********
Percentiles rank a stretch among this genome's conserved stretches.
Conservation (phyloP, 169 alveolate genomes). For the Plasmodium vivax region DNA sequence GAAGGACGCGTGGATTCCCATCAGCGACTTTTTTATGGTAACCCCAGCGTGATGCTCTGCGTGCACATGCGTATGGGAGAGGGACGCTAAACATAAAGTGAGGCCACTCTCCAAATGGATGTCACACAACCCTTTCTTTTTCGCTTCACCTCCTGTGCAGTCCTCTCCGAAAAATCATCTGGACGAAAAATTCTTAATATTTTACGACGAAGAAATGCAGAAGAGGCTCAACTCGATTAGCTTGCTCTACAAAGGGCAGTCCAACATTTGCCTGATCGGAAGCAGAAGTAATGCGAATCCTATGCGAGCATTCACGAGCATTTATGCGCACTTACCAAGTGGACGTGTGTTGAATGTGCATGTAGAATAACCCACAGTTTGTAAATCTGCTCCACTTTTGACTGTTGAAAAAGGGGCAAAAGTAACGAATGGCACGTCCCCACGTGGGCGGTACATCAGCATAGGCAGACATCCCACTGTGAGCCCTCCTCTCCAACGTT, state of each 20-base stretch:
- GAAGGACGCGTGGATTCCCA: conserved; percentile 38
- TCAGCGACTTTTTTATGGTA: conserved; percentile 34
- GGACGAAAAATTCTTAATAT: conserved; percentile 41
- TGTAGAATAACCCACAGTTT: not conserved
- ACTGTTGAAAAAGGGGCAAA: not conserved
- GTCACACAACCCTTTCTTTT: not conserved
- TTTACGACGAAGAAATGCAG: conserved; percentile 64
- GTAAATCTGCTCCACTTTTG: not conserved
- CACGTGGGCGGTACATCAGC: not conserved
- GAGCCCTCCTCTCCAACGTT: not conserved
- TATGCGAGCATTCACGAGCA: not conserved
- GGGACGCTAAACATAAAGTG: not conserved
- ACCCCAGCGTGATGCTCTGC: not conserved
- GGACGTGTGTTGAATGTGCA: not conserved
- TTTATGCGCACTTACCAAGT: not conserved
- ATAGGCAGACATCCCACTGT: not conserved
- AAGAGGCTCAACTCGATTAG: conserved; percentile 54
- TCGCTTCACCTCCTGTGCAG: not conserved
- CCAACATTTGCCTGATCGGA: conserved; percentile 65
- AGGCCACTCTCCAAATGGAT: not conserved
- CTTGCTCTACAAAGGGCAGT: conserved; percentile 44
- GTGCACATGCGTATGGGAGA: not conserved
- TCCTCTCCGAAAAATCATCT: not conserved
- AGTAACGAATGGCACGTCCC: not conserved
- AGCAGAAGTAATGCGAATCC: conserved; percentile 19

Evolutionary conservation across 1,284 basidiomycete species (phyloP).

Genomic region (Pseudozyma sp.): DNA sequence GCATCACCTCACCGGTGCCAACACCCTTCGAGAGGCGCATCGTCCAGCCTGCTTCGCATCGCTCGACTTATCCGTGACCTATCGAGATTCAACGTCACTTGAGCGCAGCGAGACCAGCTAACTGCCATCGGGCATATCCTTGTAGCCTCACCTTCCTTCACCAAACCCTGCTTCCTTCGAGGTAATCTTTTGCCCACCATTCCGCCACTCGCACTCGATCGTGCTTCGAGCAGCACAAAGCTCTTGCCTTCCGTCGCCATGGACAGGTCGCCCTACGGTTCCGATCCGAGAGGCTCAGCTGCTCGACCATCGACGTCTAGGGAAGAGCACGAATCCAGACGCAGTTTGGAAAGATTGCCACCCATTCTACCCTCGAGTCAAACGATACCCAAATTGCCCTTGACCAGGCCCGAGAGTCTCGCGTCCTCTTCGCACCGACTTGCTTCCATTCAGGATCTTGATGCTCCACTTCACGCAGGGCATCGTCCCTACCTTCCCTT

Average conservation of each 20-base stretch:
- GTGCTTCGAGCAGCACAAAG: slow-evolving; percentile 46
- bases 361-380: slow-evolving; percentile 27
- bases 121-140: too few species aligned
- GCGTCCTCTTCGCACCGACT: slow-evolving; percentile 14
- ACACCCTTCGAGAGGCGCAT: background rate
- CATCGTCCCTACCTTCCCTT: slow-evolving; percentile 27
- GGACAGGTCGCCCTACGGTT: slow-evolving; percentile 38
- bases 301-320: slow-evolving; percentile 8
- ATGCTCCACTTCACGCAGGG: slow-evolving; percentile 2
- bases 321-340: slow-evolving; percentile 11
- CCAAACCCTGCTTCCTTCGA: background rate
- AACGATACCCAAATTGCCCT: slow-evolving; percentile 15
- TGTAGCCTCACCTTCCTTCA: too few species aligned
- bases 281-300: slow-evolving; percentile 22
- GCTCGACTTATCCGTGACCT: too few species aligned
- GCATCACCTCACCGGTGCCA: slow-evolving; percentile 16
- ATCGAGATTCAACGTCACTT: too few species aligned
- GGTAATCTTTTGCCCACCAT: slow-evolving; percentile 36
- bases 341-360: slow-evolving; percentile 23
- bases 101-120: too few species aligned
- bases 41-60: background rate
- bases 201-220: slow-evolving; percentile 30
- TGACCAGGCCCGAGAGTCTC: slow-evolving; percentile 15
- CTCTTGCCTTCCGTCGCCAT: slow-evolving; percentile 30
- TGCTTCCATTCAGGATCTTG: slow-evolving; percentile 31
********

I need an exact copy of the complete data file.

Percentiles rank a stretch among this genome's conserved stretches.
Conservation (phyloP, 169 alveolate genomes). For the Plasmodium vivax region DNA sequence GAAGGACGCGTGGATTCCCATCAGCGACTTTTTTATGGTAACCCCAGCGTGATGCTCTGCGTGCACATGCGTATGGGAGAGGGACGCTAAACATAAAGTGAGGCCACTCTCCAAATGGATGTCACACAACCCTTTCTTTTTCGCTTCACCTCCTGTGCAGTCCTCTCCGAAAAATCATCTGGACGAAAAATTCTTAATATTTTACGACGAAGAAATGCAGAAGAGGCTCAACTCGATTAGCTTGCTCTACAAAGGGCAGTCCAACATTTGCCTGATCGGAAGCAGAAGTAATGCGAATCCTATGCGAGCATTCACGAGCATTTATGCGCACTTACCAAGTGGACGTGTGTTGAATGTGCATGTAGAATAACCCACAGTTTGTAAATCTGCTCCACTTTTGACTGTTGAAAAAGGGGCAAAAGTAACGAATGGCACGTCCCCACGTGGGCGGTACATCAGCATAGGCAGACATCCCACTGTGAGCCCTCCTCTCCAACGTT, state of each 20-base stretch:
- GAAGGACGCGTGGATTCCCA: conserved; percentile 38
- TCAGCGACTTTTTTATGGTA: conserved; percentile 34
- GGACGAAAAATTCTTAATAT: conserved; percentile 41
- TGTAGAATAACCCACAGTTT: not conserved
- ACTGTTGAAAAAGGGGCAAA: not conserved
- GTCACACAACCCTTTCTTTT: not conserved
- TTTACGACGAAGAAATGCAG: conserved; percentile 64
- GTAAATCTGCTCCACTTTTG: not conserved
- CACGTGGGCGGTACATCAGC: not conserved
- GAGCCCTCCTCTCCAACGTT: not conserved
- TATGCGAGCATTCACGAGCA: not conserved
- GGGACGCTAAACATAAAGTG: not conserved
- ACCCCAGCGTGATGCTCTGC: not conserved
- GGACGTGTGTTGAATGTGCA: not conserved
- TTTATGCGCACTTACCAAGT: not conserved
- ATAGGCAGACATCCCACTGT: not conserved
- AAGAGGCTCAACTCGATTAG: conserved; percentile 54
- TCGCTTCACCTCCTGTGCAG: not conserved
- CCAACATTTGCCTGATCGGA: conserved; percentile 65
- AGGCCACTCTCCAAATGGAT: not conserved
- CTTGCTCTACAAAGGGCAGT: conserved; percentile 44
- GTGCACATGCGTATGGGAGA: not conserved
- TCCTCTCCGAAAAATCATCT: not conserved
- AGTAACGAATGGCACGTCCC: not conserved
- AGCAGAAGTAATGCGAATCC: conserved; percentile 19

Evolutionary conservation across 1,284 basidiomycete species (phyloP).

Genomic region (Pseudozyma sp.): DNA sequence GCATCACCTCACCGGTGCCAACACCCTTCGAGAGGCGCATCGTCCAGCCTGCTTCGCATCGCTCGACTTATCCGTGACCTATCGAGATTCAACGTCACTTGAGCGCAGCGAGACCAGCTAACTGCCATCGGGCATATCCTTGTAGCCTCACCTTCCTTCACCAAACCCTGCTTCCTTCGAGGTAATCTTTTGCCCACCATTCCGCCACTCGCACTCGATCGTGCTTCGAGCAGCACAAAGCTCTTGCCTTCCGTCGCCATGGACAGGTCGCCCTACGGTTCCGATCCGAGAGGCTCAGCTGCTCGACCATCGACGTCTAGGGAAGAGCACGAATCCAGACGCAGTTTGGAAAGATTGCCACCCATTCTACCCTCGAGTCAAACGATACCCAAATTGCCCTTGACCAGGCCCGAGAGTCTCGCGTCCTCTTCGCACCGACTTGCTTCCATTCAGGATCTTGATGCTCCACTTCACGCAGGGCATCGTCCCTACCTTCCCTT

Average conservation of each 20-base stretch:
- GTGCTTCGAGCAGCACAAAG: slow-evolving; percentile 46
- bases 361-380: slow-evolving; percentile 27
- bases 121-140: too few species aligned
- GCGTCCTCTTCGCACCGACT: slow-evolving; percentile 14
- ACACCCTTCGAGAGGCGCAT: background rate
- CATCGTCCCTACCTTCCCTT: slow-evolving; percentile 27
- GGACAGGTCGCCCTACGGTT: slow-evolving; percentile 38
- bases 301-320: slow-evolving; percentile 8
- ATGCTCCACTTCACGCAGGG: slow-evolving; percentile 2
- bases 321-340: slow-evolving; percentile 11
- CCAAACCCTGCTTCCTTCGA: background rate
- AACGATACCCAAATTGCCCT: slow-evolving; percentile 15
- TGTAGCCTCACCTTCCTTCA: too few species aligned
- bases 281-300: slow-evolving; percentile 22
- GCTCGACTTATCCGTGACCT: too few species aligned
- GCATCACCTCACCGGTGCCA: slow-evolving; percentile 16
- ATCGAGATTCAACGTCACTT: too few species aligned
- GGTAATCTTTTGCCCACCAT: slow-evolving; percentile 36
- bases 341-360: slow-evolving; percentile 23
- bases 101-120: too few species aligned
- bases 41-60: background rate
- bases 201-220: slow-evolving; percentile 30
- TGACCAGGCCCGAGAGTCTC: slow-evolving; percentile 15
- CTCTTGCCTTCCGTCGCCAT: slow-evolving; percentile 30
- TGCTTCCATTCAGGATCTTG: slow-evolving; percentile 31